What technology is used on blogs and some Web search tools when a user is presented a box with letters and has...
to re-type the displayed information to verify their identity or that they are the intended recipient? Where can I get more information?
This technology is called CAPTCHA , an acronym for Completely Automated Public Turing test to tell Computers and Humans Apart. A CAPTCHA is usually a graphic image with a series of distorted letters on an equally distorted or multicolored background.
The technology is used mostly to block spammers and bots that try to automatically harvest email addresses or try to automatically sign up for or make use of Web sites, blogs or forums. CAPTCHA, whose users include Yahoo and Google, blocks automated systems, which can't read the distorted letters in the graphic.
The algorithm for CAPTCHA is public, as the "P" in the name implies. The test was developed in various forms around 1996, but it got its distinctive name in 2000 from researchers at Carnegie Mellon University and IBM. Cracking the algorithm won't make the CAPTCHA vulnerable, since the algorithm is only used for generating the random series of letters and numbers in the image. The system works because humans and computers process strings of characters differently.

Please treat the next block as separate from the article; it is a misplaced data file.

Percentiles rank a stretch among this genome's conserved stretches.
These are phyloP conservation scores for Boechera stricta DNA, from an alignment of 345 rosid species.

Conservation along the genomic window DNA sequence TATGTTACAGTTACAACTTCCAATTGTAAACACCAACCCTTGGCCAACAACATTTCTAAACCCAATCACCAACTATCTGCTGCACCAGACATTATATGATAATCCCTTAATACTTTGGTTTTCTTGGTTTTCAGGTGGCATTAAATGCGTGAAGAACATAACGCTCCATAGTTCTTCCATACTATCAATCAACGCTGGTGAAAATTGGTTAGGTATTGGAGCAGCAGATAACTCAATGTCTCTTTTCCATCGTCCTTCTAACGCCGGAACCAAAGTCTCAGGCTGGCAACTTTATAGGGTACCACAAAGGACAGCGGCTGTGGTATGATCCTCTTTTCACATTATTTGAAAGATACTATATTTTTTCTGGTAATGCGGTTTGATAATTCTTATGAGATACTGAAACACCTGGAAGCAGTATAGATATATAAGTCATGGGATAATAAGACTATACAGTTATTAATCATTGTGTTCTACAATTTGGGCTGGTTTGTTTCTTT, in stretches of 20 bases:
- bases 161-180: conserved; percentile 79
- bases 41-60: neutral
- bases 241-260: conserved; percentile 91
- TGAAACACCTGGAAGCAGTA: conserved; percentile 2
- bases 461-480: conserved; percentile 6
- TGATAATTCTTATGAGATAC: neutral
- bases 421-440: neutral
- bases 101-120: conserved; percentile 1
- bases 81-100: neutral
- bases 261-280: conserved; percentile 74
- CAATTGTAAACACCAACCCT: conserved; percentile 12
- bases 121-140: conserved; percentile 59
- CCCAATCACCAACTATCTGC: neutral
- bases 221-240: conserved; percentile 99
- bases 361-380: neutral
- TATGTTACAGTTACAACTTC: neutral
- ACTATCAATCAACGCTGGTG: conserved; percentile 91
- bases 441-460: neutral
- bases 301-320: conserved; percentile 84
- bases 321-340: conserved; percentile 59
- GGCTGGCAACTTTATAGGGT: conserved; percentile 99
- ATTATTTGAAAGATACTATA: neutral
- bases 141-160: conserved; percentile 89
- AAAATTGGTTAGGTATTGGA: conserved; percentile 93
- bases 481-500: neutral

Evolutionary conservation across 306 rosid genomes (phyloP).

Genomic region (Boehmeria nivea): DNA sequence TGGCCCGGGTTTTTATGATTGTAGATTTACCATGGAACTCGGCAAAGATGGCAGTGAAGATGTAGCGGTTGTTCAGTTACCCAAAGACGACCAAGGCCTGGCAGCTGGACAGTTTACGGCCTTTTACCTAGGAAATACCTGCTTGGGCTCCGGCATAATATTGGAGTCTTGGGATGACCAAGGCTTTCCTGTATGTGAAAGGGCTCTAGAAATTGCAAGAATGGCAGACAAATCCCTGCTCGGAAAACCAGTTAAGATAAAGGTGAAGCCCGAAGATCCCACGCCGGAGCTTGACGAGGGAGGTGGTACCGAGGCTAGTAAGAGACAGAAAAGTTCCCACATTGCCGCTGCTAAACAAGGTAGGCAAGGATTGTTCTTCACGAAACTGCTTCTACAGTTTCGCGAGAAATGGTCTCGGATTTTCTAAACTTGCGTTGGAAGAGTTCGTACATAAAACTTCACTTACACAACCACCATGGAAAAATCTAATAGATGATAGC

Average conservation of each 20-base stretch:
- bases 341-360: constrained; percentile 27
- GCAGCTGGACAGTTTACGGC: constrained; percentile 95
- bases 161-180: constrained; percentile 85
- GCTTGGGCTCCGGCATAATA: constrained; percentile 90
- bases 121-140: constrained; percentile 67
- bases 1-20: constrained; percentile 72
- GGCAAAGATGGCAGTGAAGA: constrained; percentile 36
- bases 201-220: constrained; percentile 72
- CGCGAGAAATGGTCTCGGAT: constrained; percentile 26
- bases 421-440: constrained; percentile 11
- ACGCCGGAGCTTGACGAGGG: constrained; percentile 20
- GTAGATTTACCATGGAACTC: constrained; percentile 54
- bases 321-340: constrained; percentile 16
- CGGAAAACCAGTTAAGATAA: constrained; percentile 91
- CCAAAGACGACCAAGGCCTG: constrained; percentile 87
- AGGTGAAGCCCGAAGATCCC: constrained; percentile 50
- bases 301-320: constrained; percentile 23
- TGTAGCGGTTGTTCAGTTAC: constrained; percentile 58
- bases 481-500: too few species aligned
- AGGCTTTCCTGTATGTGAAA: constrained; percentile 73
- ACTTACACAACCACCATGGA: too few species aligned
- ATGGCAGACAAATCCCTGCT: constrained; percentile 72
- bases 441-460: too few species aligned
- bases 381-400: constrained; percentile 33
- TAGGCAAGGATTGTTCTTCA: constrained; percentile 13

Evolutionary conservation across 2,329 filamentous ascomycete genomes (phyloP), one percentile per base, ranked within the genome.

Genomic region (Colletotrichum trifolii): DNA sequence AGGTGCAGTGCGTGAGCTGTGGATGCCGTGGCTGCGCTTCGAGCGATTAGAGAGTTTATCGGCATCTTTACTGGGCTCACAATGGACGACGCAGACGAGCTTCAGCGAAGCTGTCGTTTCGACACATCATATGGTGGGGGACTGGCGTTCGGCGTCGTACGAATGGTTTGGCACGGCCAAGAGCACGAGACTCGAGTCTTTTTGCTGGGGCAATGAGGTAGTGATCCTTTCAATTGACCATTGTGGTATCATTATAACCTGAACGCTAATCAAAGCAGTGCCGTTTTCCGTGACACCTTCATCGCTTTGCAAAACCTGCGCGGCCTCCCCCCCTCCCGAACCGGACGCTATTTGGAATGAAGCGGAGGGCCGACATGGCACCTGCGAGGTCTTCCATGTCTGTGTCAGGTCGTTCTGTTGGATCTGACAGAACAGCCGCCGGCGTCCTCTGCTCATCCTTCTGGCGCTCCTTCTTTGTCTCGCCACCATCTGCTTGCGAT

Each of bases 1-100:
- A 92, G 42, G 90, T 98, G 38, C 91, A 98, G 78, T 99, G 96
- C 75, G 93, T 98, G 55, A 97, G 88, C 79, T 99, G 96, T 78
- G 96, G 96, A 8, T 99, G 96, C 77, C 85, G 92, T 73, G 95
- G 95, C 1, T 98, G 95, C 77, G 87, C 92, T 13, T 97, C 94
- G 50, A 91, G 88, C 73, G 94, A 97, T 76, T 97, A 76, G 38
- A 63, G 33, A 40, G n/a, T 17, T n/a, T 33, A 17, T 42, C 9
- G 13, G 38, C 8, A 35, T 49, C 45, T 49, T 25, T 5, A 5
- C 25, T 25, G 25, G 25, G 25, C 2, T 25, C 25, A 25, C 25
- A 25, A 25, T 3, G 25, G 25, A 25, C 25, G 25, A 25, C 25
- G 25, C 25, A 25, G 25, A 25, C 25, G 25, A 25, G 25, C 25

One of the problems with CAPTCHA is that sometimes the characters are so distorted that they can't even be recognized by people with good vision, let alone visually handicapped individuals. Depending on local regulations for handicapped access to Web sites, this can also be a compliance issue for some Web-based businesses.
CAPTCHA technology is easy to implement, but requires some knowledge of hypertext preprocessor (PHP) or other Web scripting languages. For more information and links to extensive resources, check the How to use CAPTCHA Web site and The CAPTCHA Project. Both sites also have examples of CAPTCHAs and in-depth tutorials on how to develop and implement CAPTCHA for your Web site.
For more information:
Related Q&A from Joel Dubin, past SearchSecurity.com expert
The security of RFID chips and smart cards may not be fully mature, but there are best practices to keep facilities safe. Identity and access ...continue reading
Picture passwords for mobile device security aren't a new idea, but they have been recently improved. Identity and access management expert Joel ...continue reading
Hacked smart cards are a large potential threat to enterprises that utilize them. Learn how to thwart smart card hackers.continue reading
Have a question for an expert?
Please add a title for your question
Get answers from a TechTarget expert on whatever's puzzling you.